Developing design principles to inform our encounters with vibrant matter have brought many challenges since at the start of my research. When I began my research assemblage technology did not yet ‘exist’ as a technological production platform. Indeed, there were few precedents – most of them originating from 19th century origins of life experiments in the work of ‘gentlemen’ scientists such as, Ferdinand Runge, Moritz Traube and Otto Bütschli. It was therefore necessary to use speculative methods in the design experiments since the technology is emerging and incompletely characterised. Additionally, the outputs of assemblage technology respond to soft forms of control and have to be coerced and persuaded, rather than commanded. Their outputs are therefore probabilistic, resist traditional classification systems and may even be regarded as producing Latour’s notion of ‘post-epistemological’ phenomena. Assemblage technology is at the earliest stages of its development and promises to be a powerful integrating platform that increases our choices – rather than proposes totalizing solutions. This requires a different approach to design challenges since humans become codesigners, not sole authors in these creative, materially empowered collaborations.
Despite the challenges posed by an emerging technological platform, working with vibrant matter provided valuable insights into the nature of materiality in the 21st century that was potent enough to consider what a pertinent design theory and principles of practice for 21st century matter might be that could deal with the unstable and technological character of Millennial Nature and provoke new architectural design opportunities. Specifically, the lively and technological properties of the material realm may be applied in the construction of spatial programs as ‘vibrant architecture’, which are expressed through the production of post natural fabrics and synthetic ecologies.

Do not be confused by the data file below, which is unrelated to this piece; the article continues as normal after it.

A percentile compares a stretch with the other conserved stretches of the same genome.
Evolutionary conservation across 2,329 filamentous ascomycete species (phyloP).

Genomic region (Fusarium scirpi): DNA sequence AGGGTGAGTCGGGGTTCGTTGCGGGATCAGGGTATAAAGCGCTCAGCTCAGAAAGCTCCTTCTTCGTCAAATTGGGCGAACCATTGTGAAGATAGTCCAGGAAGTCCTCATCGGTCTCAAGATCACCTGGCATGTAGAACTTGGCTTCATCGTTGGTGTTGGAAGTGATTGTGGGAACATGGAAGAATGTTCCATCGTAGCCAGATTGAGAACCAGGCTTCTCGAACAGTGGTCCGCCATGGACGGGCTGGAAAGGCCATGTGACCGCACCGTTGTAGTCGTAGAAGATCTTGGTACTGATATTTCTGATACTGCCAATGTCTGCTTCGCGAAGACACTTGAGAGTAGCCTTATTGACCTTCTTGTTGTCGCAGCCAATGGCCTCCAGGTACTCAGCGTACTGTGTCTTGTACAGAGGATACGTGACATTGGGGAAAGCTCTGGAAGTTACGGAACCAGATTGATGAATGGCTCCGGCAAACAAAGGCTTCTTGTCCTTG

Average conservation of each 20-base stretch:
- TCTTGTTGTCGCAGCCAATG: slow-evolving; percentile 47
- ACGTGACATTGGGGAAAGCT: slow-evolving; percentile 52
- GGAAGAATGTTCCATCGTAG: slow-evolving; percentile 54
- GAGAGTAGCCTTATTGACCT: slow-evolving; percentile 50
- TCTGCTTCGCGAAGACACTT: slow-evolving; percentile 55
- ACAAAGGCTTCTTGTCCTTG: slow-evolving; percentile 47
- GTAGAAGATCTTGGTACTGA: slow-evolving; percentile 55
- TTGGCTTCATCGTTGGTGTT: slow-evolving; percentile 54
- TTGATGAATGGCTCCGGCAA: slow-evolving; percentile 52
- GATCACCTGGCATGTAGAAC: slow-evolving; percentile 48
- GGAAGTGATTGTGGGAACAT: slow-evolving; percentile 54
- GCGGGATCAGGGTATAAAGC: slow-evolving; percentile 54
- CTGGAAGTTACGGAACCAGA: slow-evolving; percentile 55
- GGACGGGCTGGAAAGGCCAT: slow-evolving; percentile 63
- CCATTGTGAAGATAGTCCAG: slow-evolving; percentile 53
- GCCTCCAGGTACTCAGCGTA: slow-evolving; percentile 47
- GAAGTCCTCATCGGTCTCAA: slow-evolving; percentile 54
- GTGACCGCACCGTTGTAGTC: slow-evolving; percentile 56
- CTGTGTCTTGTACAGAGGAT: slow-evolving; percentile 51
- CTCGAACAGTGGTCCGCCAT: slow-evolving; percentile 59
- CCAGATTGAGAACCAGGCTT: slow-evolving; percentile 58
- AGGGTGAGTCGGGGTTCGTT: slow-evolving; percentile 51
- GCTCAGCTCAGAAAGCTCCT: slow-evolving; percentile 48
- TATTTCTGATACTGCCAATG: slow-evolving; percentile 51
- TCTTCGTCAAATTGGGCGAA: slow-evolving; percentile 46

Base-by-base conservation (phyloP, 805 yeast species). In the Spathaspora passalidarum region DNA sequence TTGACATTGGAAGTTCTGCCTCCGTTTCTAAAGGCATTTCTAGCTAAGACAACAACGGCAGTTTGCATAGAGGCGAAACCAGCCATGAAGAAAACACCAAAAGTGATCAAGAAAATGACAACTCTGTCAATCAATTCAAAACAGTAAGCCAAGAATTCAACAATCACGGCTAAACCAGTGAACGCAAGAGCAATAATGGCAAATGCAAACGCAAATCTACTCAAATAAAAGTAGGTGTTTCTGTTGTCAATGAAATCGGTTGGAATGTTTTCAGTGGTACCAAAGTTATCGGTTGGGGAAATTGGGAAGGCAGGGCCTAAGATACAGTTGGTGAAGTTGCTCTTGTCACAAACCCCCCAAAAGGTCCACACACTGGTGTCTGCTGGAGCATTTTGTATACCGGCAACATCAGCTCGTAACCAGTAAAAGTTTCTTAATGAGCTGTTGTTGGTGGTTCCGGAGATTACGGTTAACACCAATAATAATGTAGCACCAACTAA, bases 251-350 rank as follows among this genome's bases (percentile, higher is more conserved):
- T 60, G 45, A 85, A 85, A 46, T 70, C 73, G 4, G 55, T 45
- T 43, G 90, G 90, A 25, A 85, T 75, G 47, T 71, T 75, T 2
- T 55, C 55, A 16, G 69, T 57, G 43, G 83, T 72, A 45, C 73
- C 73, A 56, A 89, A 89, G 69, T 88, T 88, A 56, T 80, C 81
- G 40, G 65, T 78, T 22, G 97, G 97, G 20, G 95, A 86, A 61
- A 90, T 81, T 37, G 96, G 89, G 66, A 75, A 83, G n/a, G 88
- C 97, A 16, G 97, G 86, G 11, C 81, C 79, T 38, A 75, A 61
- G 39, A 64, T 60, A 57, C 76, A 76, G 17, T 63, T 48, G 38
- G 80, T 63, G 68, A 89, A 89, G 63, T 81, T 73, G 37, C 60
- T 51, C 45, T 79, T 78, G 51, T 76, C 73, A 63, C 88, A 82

Yet, vibrant architectures are not static edifices but maintain their liveliness through metabolic processes, so they may continue to couple with others actants, bodies and networks of material flows, to transform their surroundings, rather than consume them. They are therefore are consistent with Morton’s notion of an ‘ecological’ practice, where we learn how it is possible to design with metabolic processes in ways that do not try to mimic tactics that are native to mechanical systems. But, from a pragmatic perspective, I do not want to over promote the potential of ‘vibrant architecture’ to transform the future of architectural design, nor do I want to propose that it is an architectural ‘fix’ - for does not propose to save us from the contrary predicament of Millennial Nature, which is continually constructing surprising new material encounters. Rather, in its current form vibrant architecture may simply increase the portfolio of strategies through which we may (re)negotiate our own ecological survival.